* Scott’s meeting with this Mr Smith occurred at the table of his friend and colleague, Hector Macdonald Buchanan. The company, except Scott and Smith, were all, like their hospitable landlord, Highlanders.

knew nothing and the people, who have their faults, but are a much more harmless, moral, and at the same time high-spirited population than, I venture to say, he ever lived amongst—I thought it was really too bad, and so e’en took up the debate, and gave it him over the knuckles as smartly as I could. Your pamphlet, therefore, fed fat my ancient grudge against him as well as the modern one, for you cannot doubt that my blood boiled at reading the report of his speech. Enough of this gentleman, who, I think, will not walk out of the round in a hurry again, to slander the conduct of individuals.

“I am at present writing at our head-court of freeholders—a set of quiet, unpretending, but sound-judging country gentlemen, and whose opinions may be very well taken as a fair specimen of those men of sense and honour, who are not likely to be dazzled by literary talent, which lies out of their beat, and who, therefore, cannot be of partial counsel in the cause; and I never heard an opinion more generally, and evenwarmly expressed, than that your triumphant vindication brands Smith as a slanderer in all time coming. I think you may not be displeased to know this, because what men of keen feelings and literary pursuits must have felt cannot be unknown to you, and you may not have the same access to know the impression made upon the general class of society.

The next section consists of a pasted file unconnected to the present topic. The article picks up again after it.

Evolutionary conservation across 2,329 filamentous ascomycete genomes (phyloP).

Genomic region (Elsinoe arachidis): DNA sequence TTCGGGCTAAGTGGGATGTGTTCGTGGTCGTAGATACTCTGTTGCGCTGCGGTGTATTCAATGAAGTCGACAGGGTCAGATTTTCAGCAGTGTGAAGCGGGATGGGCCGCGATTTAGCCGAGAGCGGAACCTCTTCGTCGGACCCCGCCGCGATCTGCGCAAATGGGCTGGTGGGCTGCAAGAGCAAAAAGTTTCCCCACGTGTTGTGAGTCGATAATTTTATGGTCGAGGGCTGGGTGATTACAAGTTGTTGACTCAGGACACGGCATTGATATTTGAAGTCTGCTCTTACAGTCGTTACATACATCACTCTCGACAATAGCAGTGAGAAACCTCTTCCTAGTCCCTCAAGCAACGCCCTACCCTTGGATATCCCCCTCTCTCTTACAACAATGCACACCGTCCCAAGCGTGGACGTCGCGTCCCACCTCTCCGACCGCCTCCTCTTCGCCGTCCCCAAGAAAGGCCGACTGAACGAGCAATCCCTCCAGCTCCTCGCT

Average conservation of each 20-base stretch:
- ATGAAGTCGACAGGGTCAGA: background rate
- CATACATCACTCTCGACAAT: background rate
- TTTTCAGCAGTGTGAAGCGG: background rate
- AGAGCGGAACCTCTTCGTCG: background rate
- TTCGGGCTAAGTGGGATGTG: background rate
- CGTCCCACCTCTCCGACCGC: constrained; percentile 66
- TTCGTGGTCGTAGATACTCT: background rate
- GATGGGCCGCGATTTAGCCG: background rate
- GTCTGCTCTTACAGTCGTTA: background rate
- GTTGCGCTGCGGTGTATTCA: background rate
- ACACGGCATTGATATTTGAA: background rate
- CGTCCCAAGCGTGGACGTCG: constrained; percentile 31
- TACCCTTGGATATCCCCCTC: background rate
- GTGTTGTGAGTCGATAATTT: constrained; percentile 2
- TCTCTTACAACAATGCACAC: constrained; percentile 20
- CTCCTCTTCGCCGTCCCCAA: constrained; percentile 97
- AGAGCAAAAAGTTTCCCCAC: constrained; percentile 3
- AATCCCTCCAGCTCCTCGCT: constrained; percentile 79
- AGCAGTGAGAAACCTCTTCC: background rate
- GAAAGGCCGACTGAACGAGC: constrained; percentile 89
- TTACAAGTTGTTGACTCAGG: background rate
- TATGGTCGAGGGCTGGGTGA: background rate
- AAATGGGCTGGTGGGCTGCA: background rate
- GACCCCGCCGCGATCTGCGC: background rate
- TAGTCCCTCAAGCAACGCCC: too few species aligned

“I have to thank you for the continuation of the History of Brazil one of your gigantic labours; the fruit of a mind so active, yet so patient of labour. I am not yet far advanced in the second volume, reserving it usually for my hour’s amusement in the evening, as children keep their dainties for bonne bouche: but as far as I have come, it possesses all the interest of the commencement, though a more faithless and worthless set
than both Dutch and Portuguese I have never read of; and it requires your knowledge of the springs of human action, and your lively description of ‘hair-breadth ’scapes,’ to make one care whether the hog bites the dog, or the dog bites the hog. Both nations were in rapid declension from their short-lived age of heroism, and in the act of experiencing all those retrograde movements which are the natural consequence of selfishness on the one hand, and bigotry on the other.

“I am glad to see you are turning your mind to the state of the poor. Should you enter into details on the subject of the best mode of assisting them, I would be happy to tell you the few observations I have made—not on a very small scale neither, considering my fortune, for I have kept about thirty of the labourers in my neighbourhood in constant employment this winter. This I do not call charity, because they executed some extensive plantations and other works, which I could never have got done so cheaply, and which I always intended one day to do. But neither was it altogether selfish on my part, because I was putting myself to inconvenience in incurring the expense of several years at once, and certainly would not have done so, but to serve mine honest neighbours, who were likely to want work but for such exertion. From my observation, I am inclined greatly to doubt the salutary effect of the scheme generally adopted in Edinburgh and elsewhere for relieving the poor. At Edinburgh, they are employed on public works at so much a-day—tenpence, I believe, or one shilling, with an advance to those who have families. This rate is fixed below that of ordinary wages, in order that no person may be employed but those who really cannot find work elsewhere. But it is attended with this bad effect, that the people regard it partly as charity, which is humiliating,—and partly as an imposition, in taking their labour below its usual saleable value; to